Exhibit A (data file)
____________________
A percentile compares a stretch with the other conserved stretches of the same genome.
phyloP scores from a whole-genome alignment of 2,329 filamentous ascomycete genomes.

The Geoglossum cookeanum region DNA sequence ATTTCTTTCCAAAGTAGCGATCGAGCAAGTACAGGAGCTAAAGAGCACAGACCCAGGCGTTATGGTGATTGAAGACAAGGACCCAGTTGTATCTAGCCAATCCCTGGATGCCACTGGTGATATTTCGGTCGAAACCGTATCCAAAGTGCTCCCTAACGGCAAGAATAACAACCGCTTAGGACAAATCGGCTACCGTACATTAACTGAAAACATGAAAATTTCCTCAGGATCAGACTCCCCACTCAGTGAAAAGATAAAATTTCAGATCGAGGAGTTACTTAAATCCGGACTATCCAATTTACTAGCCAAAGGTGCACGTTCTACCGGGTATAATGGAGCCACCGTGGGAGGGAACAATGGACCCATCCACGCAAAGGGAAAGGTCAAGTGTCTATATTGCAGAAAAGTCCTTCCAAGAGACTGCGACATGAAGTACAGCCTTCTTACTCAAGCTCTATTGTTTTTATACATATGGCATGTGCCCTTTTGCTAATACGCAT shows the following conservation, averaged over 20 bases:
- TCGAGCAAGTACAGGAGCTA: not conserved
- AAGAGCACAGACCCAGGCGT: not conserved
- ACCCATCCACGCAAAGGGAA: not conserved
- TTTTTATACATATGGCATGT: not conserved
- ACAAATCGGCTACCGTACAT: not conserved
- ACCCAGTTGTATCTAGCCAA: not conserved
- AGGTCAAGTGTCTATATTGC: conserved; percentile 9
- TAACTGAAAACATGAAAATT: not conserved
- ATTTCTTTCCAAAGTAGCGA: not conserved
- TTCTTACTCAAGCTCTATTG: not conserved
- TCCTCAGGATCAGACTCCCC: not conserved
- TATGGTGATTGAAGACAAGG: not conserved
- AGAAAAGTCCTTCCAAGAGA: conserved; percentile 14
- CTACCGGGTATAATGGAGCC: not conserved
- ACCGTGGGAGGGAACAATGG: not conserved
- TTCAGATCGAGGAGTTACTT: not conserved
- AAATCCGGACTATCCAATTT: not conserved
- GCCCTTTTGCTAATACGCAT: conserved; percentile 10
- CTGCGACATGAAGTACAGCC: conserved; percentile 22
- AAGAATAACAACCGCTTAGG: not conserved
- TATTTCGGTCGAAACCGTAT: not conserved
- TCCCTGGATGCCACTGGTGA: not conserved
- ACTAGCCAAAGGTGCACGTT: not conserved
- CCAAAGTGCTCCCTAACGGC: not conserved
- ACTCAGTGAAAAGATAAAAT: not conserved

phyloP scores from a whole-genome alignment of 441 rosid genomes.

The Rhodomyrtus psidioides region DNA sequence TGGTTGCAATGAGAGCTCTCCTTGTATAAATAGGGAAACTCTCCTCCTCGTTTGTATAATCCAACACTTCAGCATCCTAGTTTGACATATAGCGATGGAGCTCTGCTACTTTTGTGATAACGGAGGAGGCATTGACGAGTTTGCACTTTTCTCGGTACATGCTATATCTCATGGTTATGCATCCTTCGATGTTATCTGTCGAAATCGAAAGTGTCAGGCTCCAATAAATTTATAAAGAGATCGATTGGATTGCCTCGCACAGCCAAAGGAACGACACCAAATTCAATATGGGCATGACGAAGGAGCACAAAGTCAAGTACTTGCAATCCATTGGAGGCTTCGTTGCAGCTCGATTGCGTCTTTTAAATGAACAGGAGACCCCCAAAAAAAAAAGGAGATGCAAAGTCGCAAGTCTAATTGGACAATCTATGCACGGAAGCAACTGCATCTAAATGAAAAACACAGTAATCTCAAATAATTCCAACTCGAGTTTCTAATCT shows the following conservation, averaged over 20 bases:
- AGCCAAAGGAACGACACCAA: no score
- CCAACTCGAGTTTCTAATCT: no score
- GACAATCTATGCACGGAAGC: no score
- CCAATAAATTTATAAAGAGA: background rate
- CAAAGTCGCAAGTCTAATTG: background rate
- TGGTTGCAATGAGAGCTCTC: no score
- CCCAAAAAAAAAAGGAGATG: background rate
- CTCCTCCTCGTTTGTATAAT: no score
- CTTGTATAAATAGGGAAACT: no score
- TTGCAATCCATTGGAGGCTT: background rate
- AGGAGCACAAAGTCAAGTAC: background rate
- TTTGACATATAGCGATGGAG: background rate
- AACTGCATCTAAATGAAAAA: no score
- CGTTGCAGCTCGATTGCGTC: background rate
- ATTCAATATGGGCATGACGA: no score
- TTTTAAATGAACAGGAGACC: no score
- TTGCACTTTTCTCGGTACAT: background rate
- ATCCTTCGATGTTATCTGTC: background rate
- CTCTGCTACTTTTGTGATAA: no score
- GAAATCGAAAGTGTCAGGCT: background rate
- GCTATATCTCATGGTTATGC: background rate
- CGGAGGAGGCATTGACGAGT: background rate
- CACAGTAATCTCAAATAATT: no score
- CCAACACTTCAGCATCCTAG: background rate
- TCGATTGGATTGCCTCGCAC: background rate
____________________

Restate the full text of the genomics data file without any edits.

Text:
A percentile compares a stretch with the other conserved stretches of the same genome.
phyloP scores from a whole-genome alignment of 2,329 filamentous ascomycete genomes.

The Geoglossum cookeanum region DNA sequence ATTTCTTTCCAAAGTAGCGATCGAGCAAGTACAGGAGCTAAAGAGCACAGACCCAGGCGTTATGGTGATTGAAGACAAGGACCCAGTTGTATCTAGCCAATCCCTGGATGCCACTGGTGATATTTCGGTCGAAACCGTATCCAAAGTGCTCCCTAACGGCAAGAATAACAACCGCTTAGGACAAATCGGCTACCGTACATTAACTGAAAACATGAAAATTTCCTCAGGATCAGACTCCCCACTCAGTGAAAAGATAAAATTTCAGATCGAGGAGTTACTTAAATCCGGACTATCCAATTTACTAGCCAAAGGTGCACGTTCTACCGGGTATAATGGAGCCACCGTGGGAGGGAACAATGGACCCATCCACGCAAAGGGAAAGGTCAAGTGTCTATATTGCAGAAAAGTCCTTCCAAGAGACTGCGACATGAAGTACAGCCTTCTTACTCAAGCTCTATTGTTTTTATACATATGGCATGTGCCCTTTTGCTAATACGCAT shows the following conservation, averaged over 20 bases:
- TCGAGCAAGTACAGGAGCTA: not conserved
- AAGAGCACAGACCCAGGCGT: not conserved
- ACCCATCCACGCAAAGGGAA: not conserved
- TTTTTATACATATGGCATGT: not conserved
- ACAAATCGGCTACCGTACAT: not conserved
- ACCCAGTTGTATCTAGCCAA: not conserved
- AGGTCAAGTGTCTATATTGC: conserved; percentile 9
- TAACTGAAAACATGAAAATT: not conserved
- ATTTCTTTCCAAAGTAGCGA: not conserved
- TTCTTACTCAAGCTCTATTG: not conserved
- TCCTCAGGATCAGACTCCCC: not conserved
- TATGGTGATTGAAGACAAGG: not conserved
- AGAAAAGTCCTTCCAAGAGA: conserved; percentile 14
- CTACCGGGTATAATGGAGCC: not conserved
- ACCGTGGGAGGGAACAATGG: not conserved
- TTCAGATCGAGGAGTTACTT: not conserved
- AAATCCGGACTATCCAATTT: not conserved
- GCCCTTTTGCTAATACGCAT: conserved; percentile 10
- CTGCGACATGAAGTACAGCC: conserved; percentile 22
- AAGAATAACAACCGCTTAGG: not conserved
- TATTTCGGTCGAAACCGTAT: not conserved
- TCCCTGGATGCCACTGGTGA: not conserved
- ACTAGCCAAAGGTGCACGTT: not conserved
- CCAAAGTGCTCCCTAACGGC: not conserved
- ACTCAGTGAAAAGATAAAAT: not conserved

phyloP scores from a whole-genome alignment of 441 rosid genomes.

The Rhodomyrtus psidioides region DNA sequence TGGTTGCAATGAGAGCTCTCCTTGTATAAATAGGGAAACTCTCCTCCTCGTTTGTATAATCCAACACTTCAGCATCCTAGTTTGACATATAGCGATGGAGCTCTGCTACTTTTGTGATAACGGAGGAGGCATTGACGAGTTTGCACTTTTCTCGGTACATGCTATATCTCATGGTTATGCATCCTTCGATGTTATCTGTCGAAATCGAAAGTGTCAGGCTCCAATAAATTTATAAAGAGATCGATTGGATTGCCTCGCACAGCCAAAGGAACGACACCAAATTCAATATGGGCATGACGAAGGAGCACAAAGTCAAGTACTTGCAATCCATTGGAGGCTTCGTTGCAGCTCGATTGCGTCTTTTAAATGAACAGGAGACCCCCAAAAAAAAAAGGAGATGCAAAGTCGCAAGTCTAATTGGACAATCTATGCACGGAAGCAACTGCATCTAAATGAAAAACACAGTAATCTCAAATAATTCCAACTCGAGTTTCTAATCT shows the following conservation, averaged over 20 bases:
- AGCCAAAGGAACGACACCAA: no score
- CCAACTCGAGTTTCTAATCT: no score
- GACAATCTATGCACGGAAGC: no score
- CCAATAAATTTATAAAGAGA: background rate
- CAAAGTCGCAAGTCTAATTG: background rate
- TGGTTGCAATGAGAGCTCTC: no score
- CCCAAAAAAAAAAGGAGATG: background rate
- CTCCTCCTCGTTTGTATAAT: no score
- CTTGTATAAATAGGGAAACT: no score
- TTGCAATCCATTGGAGGCTT: background rate
- AGGAGCACAAAGTCAAGTAC: background rate
- TTTGACATATAGCGATGGAG: background rate
- AACTGCATCTAAATGAAAAA: no score
- CGTTGCAGCTCGATTGCGTC: background rate
- ATTCAATATGGGCATGACGA: no score
- TTTTAAATGAACAGGAGACC: no score
- TTGCACTTTTCTCGGTACAT: background rate
- ATCCTTCGATGTTATCTGTC: background rate
- CTCTGCTACTTTTGTGATAA: no score
- GAAATCGAAAGTGTCAGGCT: background rate
- GCTATATCTCATGGTTATGC: background rate
- CGGAGGAGGCATTGACGAGT: background rate
- CACAGTAATCTCAAATAATT: no score
- CCAACACTTCAGCATCCTAG: background rate
- TCGATTGGATTGCCTCGCAC: background rate